Hands at Work’s initiatives in Zambia are certainly exploding. In West Zambia, incredible new projects are just breaking ground. In Kabwe and Luanshya existing projects are expanding as new communities are also brought into the family. Long-time Hands at Work leaders Sal and Robyn Hunziker recently returned from a 6-week trip to facilitate some of the expanding work across Zambia. Here is a brief snapshot of some of their work, provided by Robyn.
By the way, many readers still know the Hands at Work Luanshya property by its old name: “The Farm”. It’s been renamed, after a gigantic, signature tree growing in the middle of the property. In the Nyanja language the tree’s name is Kachele, representing fullness and vigor. So next time you visit you’ll be welcomed to: “Kachele Village”.
In partnership with Hope HIV, Hands at Work is pioneering a new psycho-social support (PSS) training initiative for home-based care (HBC) workers and teachers in our community school. The point is to use PSS tools to strengthen the quality of care received by the community’s orphans, patients and primary care givers, like grannies or child-headed household leaders.
So we teach topics like dealing with death, being open to child abuse, understanding essential ingredients of child care, understanding of self, gifts, dreams and hopes, and practical ways to pass all this on to the community’s orphans, patients, and primary care givers.
As we moved past the initial issues addressed many beliefs of the trainees were challenged such as gender roles, responsibility of the church in helping the poor and needy, and the roles children play within the community. The group struggled with admitting that they as Christians had any problems with abuse, rape, speaking about death and dying, and many of the other issues surrounding psychosocial support for children.
The response came in Christian “speak”: legalistic views of how to interact with a child. Prayer or church was considered the only acceptable answer to problems that they didn’t want to address. As they were challenged by the trainer to think deeper, they were stretched to respond with new answers or admit they were lacking in solutions.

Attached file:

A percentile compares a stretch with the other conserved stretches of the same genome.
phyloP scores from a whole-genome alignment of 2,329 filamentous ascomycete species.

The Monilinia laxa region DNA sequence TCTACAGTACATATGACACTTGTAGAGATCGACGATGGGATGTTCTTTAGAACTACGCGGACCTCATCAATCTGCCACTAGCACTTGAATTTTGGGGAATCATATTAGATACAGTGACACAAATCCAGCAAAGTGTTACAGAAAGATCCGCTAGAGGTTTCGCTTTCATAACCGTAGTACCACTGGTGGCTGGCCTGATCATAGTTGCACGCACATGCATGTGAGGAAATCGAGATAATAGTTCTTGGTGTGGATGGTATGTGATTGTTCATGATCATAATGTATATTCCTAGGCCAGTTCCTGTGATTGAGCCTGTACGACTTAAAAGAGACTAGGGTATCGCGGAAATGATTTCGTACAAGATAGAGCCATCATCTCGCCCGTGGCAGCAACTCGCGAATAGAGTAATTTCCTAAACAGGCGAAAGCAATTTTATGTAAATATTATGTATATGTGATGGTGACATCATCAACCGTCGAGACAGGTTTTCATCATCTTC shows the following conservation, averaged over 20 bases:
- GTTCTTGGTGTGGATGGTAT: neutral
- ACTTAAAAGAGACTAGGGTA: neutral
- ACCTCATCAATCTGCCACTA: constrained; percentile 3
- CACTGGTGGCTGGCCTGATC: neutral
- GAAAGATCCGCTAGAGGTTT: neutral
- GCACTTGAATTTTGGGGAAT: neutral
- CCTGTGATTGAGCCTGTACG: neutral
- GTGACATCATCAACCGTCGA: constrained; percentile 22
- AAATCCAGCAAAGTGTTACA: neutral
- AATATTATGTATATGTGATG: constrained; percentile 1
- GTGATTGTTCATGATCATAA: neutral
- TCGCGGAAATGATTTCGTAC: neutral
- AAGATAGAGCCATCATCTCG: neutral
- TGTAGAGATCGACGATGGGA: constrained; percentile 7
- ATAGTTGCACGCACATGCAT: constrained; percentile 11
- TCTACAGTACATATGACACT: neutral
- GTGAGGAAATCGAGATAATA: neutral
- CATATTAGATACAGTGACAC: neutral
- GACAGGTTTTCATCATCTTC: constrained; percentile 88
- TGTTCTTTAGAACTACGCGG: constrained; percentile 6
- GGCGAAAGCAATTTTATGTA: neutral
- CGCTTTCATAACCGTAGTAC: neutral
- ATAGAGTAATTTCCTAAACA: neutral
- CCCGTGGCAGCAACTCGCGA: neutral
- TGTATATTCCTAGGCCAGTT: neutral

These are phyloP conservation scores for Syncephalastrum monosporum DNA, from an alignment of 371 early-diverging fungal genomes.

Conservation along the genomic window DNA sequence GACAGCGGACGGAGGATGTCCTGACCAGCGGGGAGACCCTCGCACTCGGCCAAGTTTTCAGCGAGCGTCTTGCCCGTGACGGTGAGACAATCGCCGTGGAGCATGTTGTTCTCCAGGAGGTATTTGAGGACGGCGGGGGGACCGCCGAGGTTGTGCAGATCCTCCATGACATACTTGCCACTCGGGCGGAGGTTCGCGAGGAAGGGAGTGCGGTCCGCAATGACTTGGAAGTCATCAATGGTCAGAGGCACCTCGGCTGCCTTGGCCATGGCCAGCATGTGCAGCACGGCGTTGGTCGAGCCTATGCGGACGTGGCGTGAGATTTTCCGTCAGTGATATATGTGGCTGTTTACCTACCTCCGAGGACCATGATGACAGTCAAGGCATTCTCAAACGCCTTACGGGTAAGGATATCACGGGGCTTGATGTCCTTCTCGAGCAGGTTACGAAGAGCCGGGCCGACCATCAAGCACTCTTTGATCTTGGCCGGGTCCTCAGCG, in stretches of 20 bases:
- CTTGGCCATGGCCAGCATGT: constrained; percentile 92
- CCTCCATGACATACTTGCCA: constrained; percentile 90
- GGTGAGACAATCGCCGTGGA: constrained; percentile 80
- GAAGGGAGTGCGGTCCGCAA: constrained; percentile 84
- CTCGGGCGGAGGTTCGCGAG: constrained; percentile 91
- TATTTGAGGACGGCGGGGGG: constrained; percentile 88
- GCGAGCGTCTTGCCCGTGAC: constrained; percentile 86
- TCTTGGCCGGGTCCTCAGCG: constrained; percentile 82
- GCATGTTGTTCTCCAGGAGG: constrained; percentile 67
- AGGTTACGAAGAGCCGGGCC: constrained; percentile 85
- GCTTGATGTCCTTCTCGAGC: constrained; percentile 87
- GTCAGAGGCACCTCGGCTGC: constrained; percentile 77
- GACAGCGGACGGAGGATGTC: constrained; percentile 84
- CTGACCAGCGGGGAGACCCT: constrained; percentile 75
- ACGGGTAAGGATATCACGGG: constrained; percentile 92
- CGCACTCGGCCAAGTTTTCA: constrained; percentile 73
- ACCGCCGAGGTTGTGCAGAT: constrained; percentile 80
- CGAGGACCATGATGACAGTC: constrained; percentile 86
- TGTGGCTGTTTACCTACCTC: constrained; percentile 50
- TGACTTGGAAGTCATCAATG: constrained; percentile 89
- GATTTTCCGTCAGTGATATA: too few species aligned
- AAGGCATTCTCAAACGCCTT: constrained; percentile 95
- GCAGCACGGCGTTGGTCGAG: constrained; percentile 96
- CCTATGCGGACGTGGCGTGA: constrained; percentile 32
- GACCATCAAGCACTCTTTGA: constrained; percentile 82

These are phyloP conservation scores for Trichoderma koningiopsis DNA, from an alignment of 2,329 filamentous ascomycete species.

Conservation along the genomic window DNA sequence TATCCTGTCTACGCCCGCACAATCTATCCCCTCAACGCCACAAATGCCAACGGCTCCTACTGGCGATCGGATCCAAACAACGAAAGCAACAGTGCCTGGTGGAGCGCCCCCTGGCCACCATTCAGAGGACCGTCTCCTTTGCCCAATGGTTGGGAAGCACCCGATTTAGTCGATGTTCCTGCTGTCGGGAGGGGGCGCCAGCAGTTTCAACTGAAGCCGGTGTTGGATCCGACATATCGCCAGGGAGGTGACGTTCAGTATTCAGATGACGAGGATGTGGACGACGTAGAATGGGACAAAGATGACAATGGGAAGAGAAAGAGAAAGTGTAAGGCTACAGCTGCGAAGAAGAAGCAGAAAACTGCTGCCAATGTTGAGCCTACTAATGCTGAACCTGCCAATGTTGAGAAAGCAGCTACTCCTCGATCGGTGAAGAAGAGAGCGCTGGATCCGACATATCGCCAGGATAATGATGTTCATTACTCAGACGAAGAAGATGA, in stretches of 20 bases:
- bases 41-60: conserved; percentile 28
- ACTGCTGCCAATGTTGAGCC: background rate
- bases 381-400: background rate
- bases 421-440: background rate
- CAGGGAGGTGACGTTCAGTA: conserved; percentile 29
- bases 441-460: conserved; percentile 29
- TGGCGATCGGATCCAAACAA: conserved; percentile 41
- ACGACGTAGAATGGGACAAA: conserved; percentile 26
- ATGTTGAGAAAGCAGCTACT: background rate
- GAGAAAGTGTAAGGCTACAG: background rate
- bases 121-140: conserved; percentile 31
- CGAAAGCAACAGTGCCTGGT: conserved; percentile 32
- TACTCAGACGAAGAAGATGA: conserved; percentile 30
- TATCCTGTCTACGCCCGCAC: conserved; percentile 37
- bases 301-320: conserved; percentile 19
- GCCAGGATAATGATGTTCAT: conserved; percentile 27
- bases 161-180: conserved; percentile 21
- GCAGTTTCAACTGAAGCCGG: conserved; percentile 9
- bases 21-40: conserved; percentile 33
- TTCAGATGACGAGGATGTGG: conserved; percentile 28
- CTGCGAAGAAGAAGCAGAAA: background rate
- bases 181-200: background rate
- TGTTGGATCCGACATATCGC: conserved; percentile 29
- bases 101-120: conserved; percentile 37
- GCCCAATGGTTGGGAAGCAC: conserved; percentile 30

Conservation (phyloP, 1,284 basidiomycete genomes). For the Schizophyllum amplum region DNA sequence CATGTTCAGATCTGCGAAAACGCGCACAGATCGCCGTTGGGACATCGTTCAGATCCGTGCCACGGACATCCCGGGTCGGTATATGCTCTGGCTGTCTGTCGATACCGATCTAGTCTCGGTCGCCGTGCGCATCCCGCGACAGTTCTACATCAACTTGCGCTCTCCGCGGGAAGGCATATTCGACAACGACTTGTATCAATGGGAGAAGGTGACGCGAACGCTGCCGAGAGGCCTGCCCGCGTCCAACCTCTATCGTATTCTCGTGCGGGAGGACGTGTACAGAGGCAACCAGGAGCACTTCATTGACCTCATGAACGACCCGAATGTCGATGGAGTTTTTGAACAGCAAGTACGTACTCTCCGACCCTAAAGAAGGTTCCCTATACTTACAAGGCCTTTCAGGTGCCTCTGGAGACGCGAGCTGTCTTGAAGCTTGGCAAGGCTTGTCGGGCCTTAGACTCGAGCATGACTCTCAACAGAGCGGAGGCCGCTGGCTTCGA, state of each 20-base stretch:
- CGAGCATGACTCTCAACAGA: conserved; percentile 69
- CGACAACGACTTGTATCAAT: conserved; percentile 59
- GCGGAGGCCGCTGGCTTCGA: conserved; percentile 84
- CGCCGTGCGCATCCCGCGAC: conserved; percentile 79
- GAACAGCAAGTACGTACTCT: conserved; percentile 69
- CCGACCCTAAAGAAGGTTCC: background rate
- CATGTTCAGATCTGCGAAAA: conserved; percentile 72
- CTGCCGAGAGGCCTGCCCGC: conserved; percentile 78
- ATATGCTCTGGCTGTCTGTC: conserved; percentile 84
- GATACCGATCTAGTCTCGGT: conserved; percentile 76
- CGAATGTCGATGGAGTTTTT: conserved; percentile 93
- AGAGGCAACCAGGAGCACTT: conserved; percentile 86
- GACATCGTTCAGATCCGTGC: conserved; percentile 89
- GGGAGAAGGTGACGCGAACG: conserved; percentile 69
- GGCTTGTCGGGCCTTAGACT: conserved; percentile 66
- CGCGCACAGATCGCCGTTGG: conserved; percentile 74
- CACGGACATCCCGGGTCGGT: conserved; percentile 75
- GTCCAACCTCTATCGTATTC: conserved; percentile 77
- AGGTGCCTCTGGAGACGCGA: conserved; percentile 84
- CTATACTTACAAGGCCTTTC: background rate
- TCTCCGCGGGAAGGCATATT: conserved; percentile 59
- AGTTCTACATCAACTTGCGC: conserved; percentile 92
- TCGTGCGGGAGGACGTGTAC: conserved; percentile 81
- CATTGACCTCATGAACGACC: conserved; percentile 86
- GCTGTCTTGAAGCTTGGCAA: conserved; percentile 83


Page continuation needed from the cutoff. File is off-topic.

This marked the beginning of the change. Trainees were challenged to move past their previous thinking and to unpack concepts of spiritual care as well as caring for orphans and vulnerable children in a practical, hands-on, personal situation. The results were fast and impressive.
After each week of training was completed, trainees expressed how much it had challenged them and encouraged them to look at children in a new way. Some even came back reporting changes they were already implementing.
After so many recent months spent managing and planning in South Africa, Sal spent his entire six weeks in Zambia on the tools … you’d think he had died and gone to heaven! He purchased a large amount of timber direct from the mill and was away … planing, ripping down, cutting, sorting and piling up the shavings. Up and down ladders, hammering, deconstructing, planning, rebuilding and smiling all the time. It was great. Local Kachele staff and residents Oswald and Matthew added 150% support all the time and learnt heaps … we are blessed with those two young men.
Here’s a brief list of what was they did:
- Kalende Community School : the trusses for the roof were constructed at Kachele for installation.
- Kachele Village Office : the roof of an out-building close to the house was demolished and reconstructed , with alterations to the floor plan in preparation for the new Hope HIV, Zambia regional office.
- Kachele Village Bungalows : completion of 2 more bungalows, made window frames, 16 bunk beds and installed doors ready for the OVC camp in August.
- Kachele Staff House: completed brick-laying, completed ring-beam and roof trusses, floor ready for tiling
- Plumbing : seemed like every tap / toilet in Zambia was leaking and needing repair as well as tool and general maintenance
- Kachele Village Main House : it has recently been painted inside a beautiful, restful, joyous buttery yellow making it clean and very hospitable. The ceilings were repaired inside and bathrooms de-fungied … lovely. At this stage the house can accommodate 16 people … 2 bathrooms and 2 toilets. The kitchen is clean and bright. The owl family in the north-eastern end of the roof will be relocated soon as the hole in the facia is to be closed.